The U.S. government is spending considerably more money than it is taking in. President Obama and Congress know they have to cut government spending. The question is what to cut and/or where to cut?
To answer that question our elected officials appointed a 12-member, bipartisan supercommittee as part of the Budget Control Act. This supercommittee must come to an agreement on spending cuts and increased tax revenue that reduce the budget deficit by $1.5 Trillion. The deadline for this agreement is Nov. 23. Thus far, there has been little progress.
If the supercommittee fails to perform its duty and Congress does not pass a deficit-reducing plan by Dec. 23, a sequestration provision would kick in.
In other words, across-the-board, indiscriminate spending cuts to domestic and defense programs would take effect in fiscal 2013 and henceforth. These cuts would amount to $1 trillion over the next ten years.
Yesterday, Defense Secretary Leon Panetta and the top brass of the Army, Navy, Marine Corps and Air Force testified before the House Armed Services Committee to warn lawmakers that if no agreement is reached, and this sequestration mechanism kicks in, the U.S. military would be crippled.
“Cuts of this magnitude would be catastrophic to the military,” Army Chief of Staff Gen. Raymond T. Odierno told the House members. “In the case of the Army, it would significantly reduce our capability and capacity to assure our partners abroad, respond to crisis and deter our adversaries while threatening the readiness and potentially the all-volunteer force.”
“It would require us to completely revamp our national security strategy and reassess our ability to shape the global environment in order to protect the United States,” the general said.
“With sequestration,” the General added, “my assessment is that the nation would incur an unacceptable level of strategic and operational risk.”
Chief of Naval Operations Adm. Jonathan W. Greenert said sequestration would cause “irreversible damage.”
“It will hollow the military, and we will be out of balance in manpower, both military and civilian, procurement and modernization,” he said, adding that the subsequent effect on the industrial base “might be irrecoverable.”
Air Force Chief of Staff Gen. Norton A. Schwartz said, “At a minimum, [such cuts] would slash all our investment accounts, including our top-priority modernization programs such as the KC-46 tanker, the F-35 joint strike fighter, the MQ-9 remotely piloted aircraft and the future long-range strike bomber.”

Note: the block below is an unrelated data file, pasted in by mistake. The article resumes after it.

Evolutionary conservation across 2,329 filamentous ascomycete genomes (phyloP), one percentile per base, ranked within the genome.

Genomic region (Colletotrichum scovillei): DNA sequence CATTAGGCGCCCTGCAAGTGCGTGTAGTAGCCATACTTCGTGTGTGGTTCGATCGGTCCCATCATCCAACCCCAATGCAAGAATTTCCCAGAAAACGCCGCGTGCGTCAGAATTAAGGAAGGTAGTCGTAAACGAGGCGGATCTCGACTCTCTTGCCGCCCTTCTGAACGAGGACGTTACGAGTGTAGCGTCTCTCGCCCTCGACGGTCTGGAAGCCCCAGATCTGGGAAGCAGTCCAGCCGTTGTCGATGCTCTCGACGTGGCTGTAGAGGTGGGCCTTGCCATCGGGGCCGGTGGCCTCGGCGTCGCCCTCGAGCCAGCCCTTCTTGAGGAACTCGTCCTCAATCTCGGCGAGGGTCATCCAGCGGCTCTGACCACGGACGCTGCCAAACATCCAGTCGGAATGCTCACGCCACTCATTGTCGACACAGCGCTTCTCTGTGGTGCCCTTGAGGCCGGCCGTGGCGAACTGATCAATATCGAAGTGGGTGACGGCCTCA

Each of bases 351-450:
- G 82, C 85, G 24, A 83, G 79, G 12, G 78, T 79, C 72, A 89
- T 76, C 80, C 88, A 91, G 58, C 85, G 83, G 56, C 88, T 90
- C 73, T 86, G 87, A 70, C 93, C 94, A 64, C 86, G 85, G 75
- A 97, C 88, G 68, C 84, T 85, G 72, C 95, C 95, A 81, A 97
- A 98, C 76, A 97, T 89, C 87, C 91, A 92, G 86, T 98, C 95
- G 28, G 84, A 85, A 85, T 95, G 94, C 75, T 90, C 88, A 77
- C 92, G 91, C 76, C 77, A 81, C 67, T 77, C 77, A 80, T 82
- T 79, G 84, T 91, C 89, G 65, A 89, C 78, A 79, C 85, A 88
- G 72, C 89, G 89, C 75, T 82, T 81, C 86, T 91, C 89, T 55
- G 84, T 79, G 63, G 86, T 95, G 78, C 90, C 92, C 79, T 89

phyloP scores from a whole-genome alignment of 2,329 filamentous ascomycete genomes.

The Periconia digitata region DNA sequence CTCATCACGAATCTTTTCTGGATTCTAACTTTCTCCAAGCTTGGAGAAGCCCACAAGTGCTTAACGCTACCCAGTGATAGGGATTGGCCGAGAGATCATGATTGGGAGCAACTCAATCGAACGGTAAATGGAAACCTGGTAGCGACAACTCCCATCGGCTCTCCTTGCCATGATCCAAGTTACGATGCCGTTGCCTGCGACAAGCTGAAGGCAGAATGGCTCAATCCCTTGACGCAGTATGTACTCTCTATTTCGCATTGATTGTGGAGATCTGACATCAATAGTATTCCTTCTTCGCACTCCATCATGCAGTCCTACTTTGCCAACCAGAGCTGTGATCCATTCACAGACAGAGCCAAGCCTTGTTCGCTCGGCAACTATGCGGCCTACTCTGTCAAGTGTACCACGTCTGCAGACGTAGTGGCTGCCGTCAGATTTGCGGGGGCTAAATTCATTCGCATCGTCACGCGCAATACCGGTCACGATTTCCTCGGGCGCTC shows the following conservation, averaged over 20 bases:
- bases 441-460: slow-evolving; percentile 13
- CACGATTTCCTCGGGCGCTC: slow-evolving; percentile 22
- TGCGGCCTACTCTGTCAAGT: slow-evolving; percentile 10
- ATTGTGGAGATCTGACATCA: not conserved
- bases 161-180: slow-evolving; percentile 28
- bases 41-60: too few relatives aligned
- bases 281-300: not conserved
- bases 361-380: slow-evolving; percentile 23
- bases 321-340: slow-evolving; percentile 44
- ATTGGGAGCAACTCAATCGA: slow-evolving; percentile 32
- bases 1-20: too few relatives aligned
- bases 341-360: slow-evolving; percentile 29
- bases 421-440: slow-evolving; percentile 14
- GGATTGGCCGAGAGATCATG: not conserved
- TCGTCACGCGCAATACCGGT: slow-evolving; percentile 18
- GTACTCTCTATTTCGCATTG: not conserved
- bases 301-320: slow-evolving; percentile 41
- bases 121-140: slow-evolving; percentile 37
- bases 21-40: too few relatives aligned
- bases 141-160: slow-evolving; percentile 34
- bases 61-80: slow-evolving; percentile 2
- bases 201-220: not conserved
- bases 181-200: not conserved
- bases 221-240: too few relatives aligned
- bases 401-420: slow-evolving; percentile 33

According to General Schwartz, the cuts would also limit the amount missions it can accomplish at any given time.
“For example, the Air Force’s simultaneous response to crisis situations in Japan and Libya, all the while sustaining our efforts in Afghanistan and Iraq, will be substantially less likely to happen in the future, … from humanitarian relief in East Asia to combat and related support in North Africa,” Schwartz said.
“In short, … your Air Force will be superbly capable and unrivaled, bar none, in its ability to provide wide-ranging game-changing air power for the nation,” the general said, “but as a matter of simple physical limitations, it will be able to accomplish fewer tasks in fewer places in any given period of time.”
But not everyone agrees with our military leaders and generals.
Benjamin Friedman, a budget analyst for the CATO Institute, suggested those testimonials were the equivalent of scare tactics.
“The services are special bureaucracies and they are trying to frighten us into preserving their budgets,” Friedman wrote in an email to the AP.
And Analysts Todd Harrison of the Center for Strategic and Budgetary Assessments wrote in his report that “Under sequestration, the base DoD budget would fall to roughly $472 billion in FY 2013. This would bring the budget back to approximately the same level of funding as FY 2007, adjusting for inflation.”
“Funding would fall by about 11 percent in real terms from FY 2012 to FY 2013 and only grow with inflation for the rest of the decade.”
In other words, and as he pointed out in an email to the AP, “A decline in the base budget of this magnitude — returning to the same level of funding as FY 2007 — does not have to be a disaster.”
Lastly, Congressional Budget Office Director Douglas Elmendorf testified before the supercommittee on Oct. 26 and said that defense spending accounted for about 4.7 percent of gross domestic product — the highest relative level since 1992.
He added that the CBO estimates the automatic cuts would lower defense budgets by about $882 billion total through 2021, or a 16 percent decrease against current projections.
I suppose the question is, who do you believe?